Only now does marketing step into the picture and begin its work. For example, if your website sees about 40% of customers drop off in their purchase journey (going from add to cart to successful checkout), which is the national average. Then improving drop-off rates by just 20% will decrease your average cost per purchase by up to 25%.

At a marketing budget of £5,000 per month, this means as much as £15,000 saved per year. That’s a lot of extra budget left over for business growth.

If your website does the job, but marketing does not

In this case, either the marketing strategy is structured incorrectly or your customer profiles are inaccurate. A thorough traffic analysis should already tell you where the bottlenecks are, but you should also take a look at who actually makes purchases and who just browses (PS! Those browsers may have a longer purchase journey and should not be immediately excluded from remarketing campaigns).

During this research, the hypotheses set in your customer personas should be compared with real data one by one, and corrected if necessary. In addition, we need to look at all our digital marketing channels (Google ads, Facebook ads, Instagram ads, LinkedIn ads, YouTube ads, ecommerce marketing campaigns, etc.) and comb through their data in Google Analytics views one by one.

This is made a little easier if you have pulled your marketing data into a Google Looker Studio report, Supermetrics dashboard or any other data analysis tool at some point. It takes a lot of time to work through each platform separately. Those dashboard tools allow you to segment data into a single diagram or graph.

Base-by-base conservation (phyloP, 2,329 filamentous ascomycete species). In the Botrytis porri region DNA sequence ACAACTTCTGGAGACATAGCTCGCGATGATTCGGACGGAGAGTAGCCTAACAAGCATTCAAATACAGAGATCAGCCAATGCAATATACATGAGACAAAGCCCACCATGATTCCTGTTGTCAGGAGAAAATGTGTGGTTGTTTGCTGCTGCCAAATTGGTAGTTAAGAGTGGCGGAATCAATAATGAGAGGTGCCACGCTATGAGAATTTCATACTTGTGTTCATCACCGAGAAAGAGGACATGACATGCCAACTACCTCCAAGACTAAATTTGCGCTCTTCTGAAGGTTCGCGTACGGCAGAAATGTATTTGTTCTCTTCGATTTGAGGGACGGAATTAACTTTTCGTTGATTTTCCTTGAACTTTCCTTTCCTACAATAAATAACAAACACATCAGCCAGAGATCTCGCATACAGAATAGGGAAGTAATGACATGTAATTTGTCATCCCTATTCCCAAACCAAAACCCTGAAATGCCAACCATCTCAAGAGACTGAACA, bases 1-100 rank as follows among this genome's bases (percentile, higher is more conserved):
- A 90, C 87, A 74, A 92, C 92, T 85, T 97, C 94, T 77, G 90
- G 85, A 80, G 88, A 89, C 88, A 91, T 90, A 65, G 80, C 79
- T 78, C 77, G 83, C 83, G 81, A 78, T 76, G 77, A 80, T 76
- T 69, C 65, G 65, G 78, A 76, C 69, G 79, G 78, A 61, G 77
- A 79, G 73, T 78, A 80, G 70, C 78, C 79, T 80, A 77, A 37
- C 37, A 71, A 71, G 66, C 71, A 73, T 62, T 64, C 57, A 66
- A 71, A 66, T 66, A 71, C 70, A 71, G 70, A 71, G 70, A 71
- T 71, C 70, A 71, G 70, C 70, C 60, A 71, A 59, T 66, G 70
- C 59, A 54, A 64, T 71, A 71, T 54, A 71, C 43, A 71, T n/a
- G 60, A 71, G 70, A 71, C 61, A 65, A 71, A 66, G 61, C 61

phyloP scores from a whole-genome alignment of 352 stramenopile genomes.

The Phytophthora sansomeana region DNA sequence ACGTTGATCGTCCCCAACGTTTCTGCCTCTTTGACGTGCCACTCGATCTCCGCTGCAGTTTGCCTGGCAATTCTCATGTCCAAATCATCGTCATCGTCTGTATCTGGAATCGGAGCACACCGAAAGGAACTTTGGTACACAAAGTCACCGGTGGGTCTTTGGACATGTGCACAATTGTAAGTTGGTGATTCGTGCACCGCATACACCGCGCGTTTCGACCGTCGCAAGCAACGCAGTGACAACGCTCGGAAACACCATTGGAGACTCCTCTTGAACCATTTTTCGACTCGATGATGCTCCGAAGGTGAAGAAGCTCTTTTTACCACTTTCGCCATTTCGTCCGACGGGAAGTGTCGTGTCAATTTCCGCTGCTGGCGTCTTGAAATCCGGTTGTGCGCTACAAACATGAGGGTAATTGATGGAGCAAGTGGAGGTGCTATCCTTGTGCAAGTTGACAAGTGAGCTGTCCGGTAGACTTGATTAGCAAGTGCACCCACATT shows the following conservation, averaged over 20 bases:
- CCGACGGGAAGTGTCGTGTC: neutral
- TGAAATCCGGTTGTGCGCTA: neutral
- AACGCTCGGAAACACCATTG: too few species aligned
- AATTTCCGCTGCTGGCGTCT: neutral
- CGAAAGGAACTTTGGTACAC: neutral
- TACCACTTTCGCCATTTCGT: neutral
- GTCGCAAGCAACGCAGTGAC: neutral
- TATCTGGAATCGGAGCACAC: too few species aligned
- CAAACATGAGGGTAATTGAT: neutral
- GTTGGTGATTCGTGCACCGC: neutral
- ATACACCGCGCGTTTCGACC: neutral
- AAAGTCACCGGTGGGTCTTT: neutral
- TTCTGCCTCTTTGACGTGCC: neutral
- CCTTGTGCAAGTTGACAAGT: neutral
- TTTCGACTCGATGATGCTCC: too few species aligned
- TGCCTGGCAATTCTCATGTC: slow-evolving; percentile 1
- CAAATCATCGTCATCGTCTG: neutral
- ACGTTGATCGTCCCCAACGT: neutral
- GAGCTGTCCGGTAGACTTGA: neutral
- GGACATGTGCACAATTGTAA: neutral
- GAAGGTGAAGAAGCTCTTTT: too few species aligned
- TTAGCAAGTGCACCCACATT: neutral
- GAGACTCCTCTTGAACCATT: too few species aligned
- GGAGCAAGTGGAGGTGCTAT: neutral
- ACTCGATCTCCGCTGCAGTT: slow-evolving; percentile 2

For physical, printed, television, and radio advertisements, it is a bit more complicated, as these data cannot be measured and attributed as effectively as you can with digital channels. Digital channels allow you to use UTM tags to attribute success at an advertisement level.

Success lies in data analysis and having detailed customer personas

It’s very easy to say: „target ads better or adjust your customer profiles“, but having accurate data models in place, and establishing all marketing/sales funnels on tried and tested client profiles is the only surefire way to go if you want to attract new clients through successful marketing campaigns.

If you lack time or in-house expertise

Everything mentioned above does not require a PhD to execute. It takes time, dedication, and consistency. All three of which are hard to dedicate to yet another task as a business owner.

Feel free to contact us. Even though we can’t always help, and don’t work with every business, we do always try to answer questions. If we can’t help, we certainly know someone who can.